Second, in support of the above, the province should work closely with the child care sector to develop a comprehensive workforce strategy that can address the myriad issues facing ECEs. The goal should be to deal with issues of education, retention and recruitment in an effort to improve quality of care and the outcomes seen in Ontario’s child care system. The strategy should also focus on helping ECAs move toward achieving their ECE credentials. The child care system relies heavily on ECAs and many of them have experience exceeding that of ECEs. We must address the barriers they face with the hope that it would help make a long-term career in child care a more viable and valued option.

Third, and fundamental to any future success, is the issue of compensation. While child care has been deemed essential by many, ECE salaries remain low and are not enough to continue to recruit and retain the quality staff required for a world-class child care system. The two orders of government could contemplate a provincial wage grid for Ontario, or at least a move toward parity between ECEs who work inside and outside of the school system.

Finally, the bilateral agreement should take steps to create stable, consistent funding for child care in Ontario. Steps could be taken to reduce the variance in funding decisions between regions and municipalities across the province that create competition and complexity. Currently, those differences in funding drive perverse behaviour and incentives, particularly in human resources. Often, public dollars are used to compete for talent with neighbouring regions in the province as they create salary pressures and labour shortages. The province should take steps to streamline and centralize the control of these funds.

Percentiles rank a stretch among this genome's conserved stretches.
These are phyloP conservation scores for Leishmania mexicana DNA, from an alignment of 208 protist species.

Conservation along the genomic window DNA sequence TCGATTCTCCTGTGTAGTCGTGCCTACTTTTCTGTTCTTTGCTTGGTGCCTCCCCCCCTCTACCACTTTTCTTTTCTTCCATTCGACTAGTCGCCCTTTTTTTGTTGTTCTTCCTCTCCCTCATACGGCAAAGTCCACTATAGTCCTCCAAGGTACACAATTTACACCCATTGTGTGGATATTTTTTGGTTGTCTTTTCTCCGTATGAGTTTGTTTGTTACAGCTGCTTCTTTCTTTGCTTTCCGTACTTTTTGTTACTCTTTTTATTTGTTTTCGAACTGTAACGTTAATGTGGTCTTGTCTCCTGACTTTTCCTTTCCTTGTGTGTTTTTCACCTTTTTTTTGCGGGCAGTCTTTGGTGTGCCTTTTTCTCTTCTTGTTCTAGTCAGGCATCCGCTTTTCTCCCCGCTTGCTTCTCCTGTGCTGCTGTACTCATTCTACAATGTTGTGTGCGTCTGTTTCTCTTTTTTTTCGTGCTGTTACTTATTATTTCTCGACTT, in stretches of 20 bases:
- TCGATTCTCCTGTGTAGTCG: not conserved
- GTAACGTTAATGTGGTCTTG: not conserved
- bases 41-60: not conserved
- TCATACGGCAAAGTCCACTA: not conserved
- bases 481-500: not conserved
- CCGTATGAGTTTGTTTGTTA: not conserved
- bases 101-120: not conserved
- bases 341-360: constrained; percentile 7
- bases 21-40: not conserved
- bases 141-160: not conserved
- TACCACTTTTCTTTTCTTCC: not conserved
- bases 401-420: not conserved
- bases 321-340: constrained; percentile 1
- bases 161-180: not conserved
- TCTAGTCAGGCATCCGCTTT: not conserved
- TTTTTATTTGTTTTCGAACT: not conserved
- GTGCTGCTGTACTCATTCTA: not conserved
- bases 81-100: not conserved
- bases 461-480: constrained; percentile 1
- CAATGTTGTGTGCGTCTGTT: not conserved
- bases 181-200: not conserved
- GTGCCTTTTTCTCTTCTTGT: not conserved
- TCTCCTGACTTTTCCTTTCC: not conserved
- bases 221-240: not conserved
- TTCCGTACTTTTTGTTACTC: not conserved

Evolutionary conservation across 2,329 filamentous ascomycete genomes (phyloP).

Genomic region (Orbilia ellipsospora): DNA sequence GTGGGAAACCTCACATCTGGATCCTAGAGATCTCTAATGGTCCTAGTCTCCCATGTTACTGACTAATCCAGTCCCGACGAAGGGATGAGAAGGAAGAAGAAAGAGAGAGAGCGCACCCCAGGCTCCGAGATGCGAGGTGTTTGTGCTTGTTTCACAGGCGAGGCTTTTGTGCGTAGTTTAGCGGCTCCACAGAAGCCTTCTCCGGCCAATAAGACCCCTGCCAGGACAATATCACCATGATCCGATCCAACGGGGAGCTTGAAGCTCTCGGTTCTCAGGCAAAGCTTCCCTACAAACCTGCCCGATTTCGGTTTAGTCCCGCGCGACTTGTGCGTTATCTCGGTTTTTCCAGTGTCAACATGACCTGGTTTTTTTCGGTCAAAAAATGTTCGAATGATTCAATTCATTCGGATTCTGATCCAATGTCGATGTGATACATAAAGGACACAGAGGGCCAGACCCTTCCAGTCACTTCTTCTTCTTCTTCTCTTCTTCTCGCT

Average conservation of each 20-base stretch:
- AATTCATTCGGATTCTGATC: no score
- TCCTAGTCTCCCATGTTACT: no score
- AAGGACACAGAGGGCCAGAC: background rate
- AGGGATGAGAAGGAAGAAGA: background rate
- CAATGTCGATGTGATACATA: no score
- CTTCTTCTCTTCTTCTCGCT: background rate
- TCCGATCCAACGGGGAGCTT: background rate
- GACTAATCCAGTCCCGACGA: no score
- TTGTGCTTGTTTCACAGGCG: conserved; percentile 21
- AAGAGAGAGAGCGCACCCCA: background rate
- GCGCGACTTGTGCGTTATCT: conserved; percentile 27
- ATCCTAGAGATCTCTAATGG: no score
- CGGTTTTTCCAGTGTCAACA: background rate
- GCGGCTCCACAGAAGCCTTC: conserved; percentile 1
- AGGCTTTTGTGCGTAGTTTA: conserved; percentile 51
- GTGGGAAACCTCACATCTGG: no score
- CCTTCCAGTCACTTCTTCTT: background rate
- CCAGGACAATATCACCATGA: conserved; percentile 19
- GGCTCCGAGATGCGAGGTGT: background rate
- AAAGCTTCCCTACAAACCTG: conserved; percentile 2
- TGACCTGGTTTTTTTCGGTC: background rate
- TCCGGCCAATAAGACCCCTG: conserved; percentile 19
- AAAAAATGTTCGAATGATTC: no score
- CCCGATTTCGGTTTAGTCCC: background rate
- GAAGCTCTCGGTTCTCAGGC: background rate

Should an agreement be signed, one would expect that the first order of business for both governments will be to reduce child care fees for Ontario families. While this is understandable, it would behoove policy-makers to simultaneously address the workforce challenges articulated above so as to demonstrate awareness of the issues and signal a commitment to quality and long-term sustainability, as well as affordability.

Child care operators, families and children know how important quality care is to Ontario’s children and economy. Great progress has been made and the prospect of growth and increased access is promising. Ottawa and Queen’s Park must recognize the current situation facing the child care workforce, and the essential role ECEs need to play in the future success of our province.